Parametric Ship Design
by Henrique M. Gaspar - Associate Professor Aalesund University College / Ulstein International SA
(hega @ hials.no), v0.1, Dec 2013.
Introduction to Parametric Design
Parametric Design Example
1 - Mission, Requirements and Capabilities
The problem is to design an AHTS for the support of offshore operations. The purpose of the design is narrowed to supply, anchor handling and towing missions. More industrial related purposes of OSV design are discussed by Ulstein and Brett [5,6]. Each mission is considered a set of operational profiles, with minimal requirements related to the task activity, such as: supply capacity (e.g. cargo volume >= 5000m3 and cargo area >= 500m2 ), field operations requirements (e.g. bollard pull (e.g. >= 200ton), illustrated in Figure 2.
Figure 2 - AHTS link between stakeholder's expectatations and mission performance
An OSV mission is decomposed in three operational profiles: anchor handling, supplging and towing. Each of the operational states’ requirements are connected to three vessel capabilities: cargo deck area [m2], bollard pull [MT] and cargo volume [m3].
Table 1 - Mission, requirements and capabilities
|Cargo deck area [m2]|
|Bollard pull [MT]|
|Cargo volume [m3]|
The value of the table connects mission requirements with vessel capabilities.By changing any of the values, the total required capability changes, modifying the criteria and the requirement dependency wheel below.
2 - Linking capabilities requirements to vessel parameters via parametric equations
The next step consists of linking the capabilities with the vessel parameters, via the design equations, obtaining a minimum value for the capabilities installed. These values are used later as one of the criteria to evaluate the design.
A set of concepts and assumptions is then defined, for the mapping between the design variables and design behavior. This process includes the knowledge intrinsic to the design process. In this example, only for illustrative purposes, our assumptions will be based under a regression analysis from similar designs. A total value for the requirements is found in Table 2.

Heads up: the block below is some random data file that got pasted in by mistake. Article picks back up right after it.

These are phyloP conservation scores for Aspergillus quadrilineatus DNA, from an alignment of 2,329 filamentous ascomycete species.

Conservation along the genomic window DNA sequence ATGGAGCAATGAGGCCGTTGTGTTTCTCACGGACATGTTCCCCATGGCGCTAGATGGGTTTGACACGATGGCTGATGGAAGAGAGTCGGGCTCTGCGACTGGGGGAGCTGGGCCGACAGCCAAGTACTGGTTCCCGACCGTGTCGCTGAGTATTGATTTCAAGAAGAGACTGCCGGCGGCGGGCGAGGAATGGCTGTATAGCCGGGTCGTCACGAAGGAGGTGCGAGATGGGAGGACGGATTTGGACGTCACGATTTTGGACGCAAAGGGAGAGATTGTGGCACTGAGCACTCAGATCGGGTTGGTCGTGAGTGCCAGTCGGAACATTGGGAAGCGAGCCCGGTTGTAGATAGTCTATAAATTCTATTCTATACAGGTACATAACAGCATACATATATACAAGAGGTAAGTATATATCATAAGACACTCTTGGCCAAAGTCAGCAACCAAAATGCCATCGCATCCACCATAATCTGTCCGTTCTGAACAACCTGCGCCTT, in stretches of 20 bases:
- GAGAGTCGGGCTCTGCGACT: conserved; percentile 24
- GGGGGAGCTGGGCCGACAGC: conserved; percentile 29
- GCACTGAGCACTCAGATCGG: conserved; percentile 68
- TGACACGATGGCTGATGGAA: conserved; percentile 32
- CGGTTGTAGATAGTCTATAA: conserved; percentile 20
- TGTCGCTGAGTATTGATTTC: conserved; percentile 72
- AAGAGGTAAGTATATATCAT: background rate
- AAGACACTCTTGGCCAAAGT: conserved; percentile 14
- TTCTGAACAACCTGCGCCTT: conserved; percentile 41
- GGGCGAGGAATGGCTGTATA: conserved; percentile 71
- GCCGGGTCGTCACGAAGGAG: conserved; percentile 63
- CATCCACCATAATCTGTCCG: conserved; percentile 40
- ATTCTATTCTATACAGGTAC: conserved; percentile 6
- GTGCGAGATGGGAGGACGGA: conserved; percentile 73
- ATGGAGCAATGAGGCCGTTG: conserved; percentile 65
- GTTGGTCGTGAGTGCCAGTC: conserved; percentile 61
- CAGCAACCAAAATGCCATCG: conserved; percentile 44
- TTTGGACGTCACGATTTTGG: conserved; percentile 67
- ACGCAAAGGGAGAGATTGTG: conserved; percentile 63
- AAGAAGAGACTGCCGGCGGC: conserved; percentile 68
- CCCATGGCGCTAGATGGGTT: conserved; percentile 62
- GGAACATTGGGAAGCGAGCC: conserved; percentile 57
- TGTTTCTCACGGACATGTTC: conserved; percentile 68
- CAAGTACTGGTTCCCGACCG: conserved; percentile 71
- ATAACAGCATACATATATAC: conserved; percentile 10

- Cargo volume: (∝) 0.4 * the cubic number (CN) [m3]
- Cargo deck Area: (∝) 0.4 * Total Deck Area [m2]
- Powering: (∝) Bollard Pull [ton]
Table 2 - Linking mission requirements with equivalent vessel capability
|Max. Capability Requirements||Total Value Re.||Equivalent Capacity Required|
|Cargo deck area [m2]||LB [m2]|
|Bollard pull [MT]||Powering [kW]|
|Cargo volume [m3]||LBD [m3]|
The total value required for each capability from Table 1 is connected an equivalent vessel capability. This connection is based on the parametric study and other design information."
3 - Defining Main Vessel Parameters
The definition of the main vessel parameters is also obtained from the parametric equations. In this example, the hull is defined based on these equations, having the value of length (L) and block coefficient (CB) as user defined. The breadth/length (B/L), depth/breadth (D/B) and draft/depth (T/D) ratios are flexible within the range obtained at the parametric study. For the sake of illustration, an amount of extra powering and price per gross tonnage (kNOK/GT) can also be defined by the designer.
Table 3 - Vessel parameters
|Price / GT [kNOK/GT]|
By sliding the bars and modifying the vessel parameters we are able to change its capabilities, and consequently evaluate if the criteria is met.
4 - Criteria
The last step consists of checking the parameters with the criteria defined by the mission, evaluting the design.
Table 4 - Criteria Evaluation
|Capabilities||Value||Criteria Met (y/n)|
The criteria is calculated based on the mission requirements. A "Yes" means that the vessel parameters complies with the requirements."
5 - Output - Design Description
A final design description is obtained at the end of the iterative process.
Table 5 - Design Description
|Cargo Volume [m3]|
|Cargo Area [m2]|
|Installed Power [kW]|
This table summarizes the vessel characteristics and attributes, based on the parameters.
- Parsons, M. G., Parametric Design, Chapter 11 in Ship Design and Construction vol. 1, SNAME 2004
- Erikstad, S. O. and Levander, K., System Based Design of Offshore Support Vessels, in IMDC – Galsgow, UK, 2012
- Gaspar, H.M. et al. Handling Temporal Complexity in the Design of Non-Transport Ships Using Epoch-Era Analysis. Transactions RINA, Vol 154, Part A3, International Journal Maritime Engineering, Jul-Sep 2012
- Gaspar, H.M. et al., Addressing Complexity Aspects in Conceptual Ship Design - A Systems Engineering Approach. Transactions of SNAME, Vol. 120, 2013
- Ulstein, T., and Brett, P. O. Seeing what is next in design solutions: Developing the capability to build a disruptive commercial growth engine in marine design. International Maritime Design Conference - Trondheim (2009).
- Ulstein, T., and Brett, P. O. Critical systems thinking in ship design ap- proaches. International Maritime Design Conference - Glasgow (2012).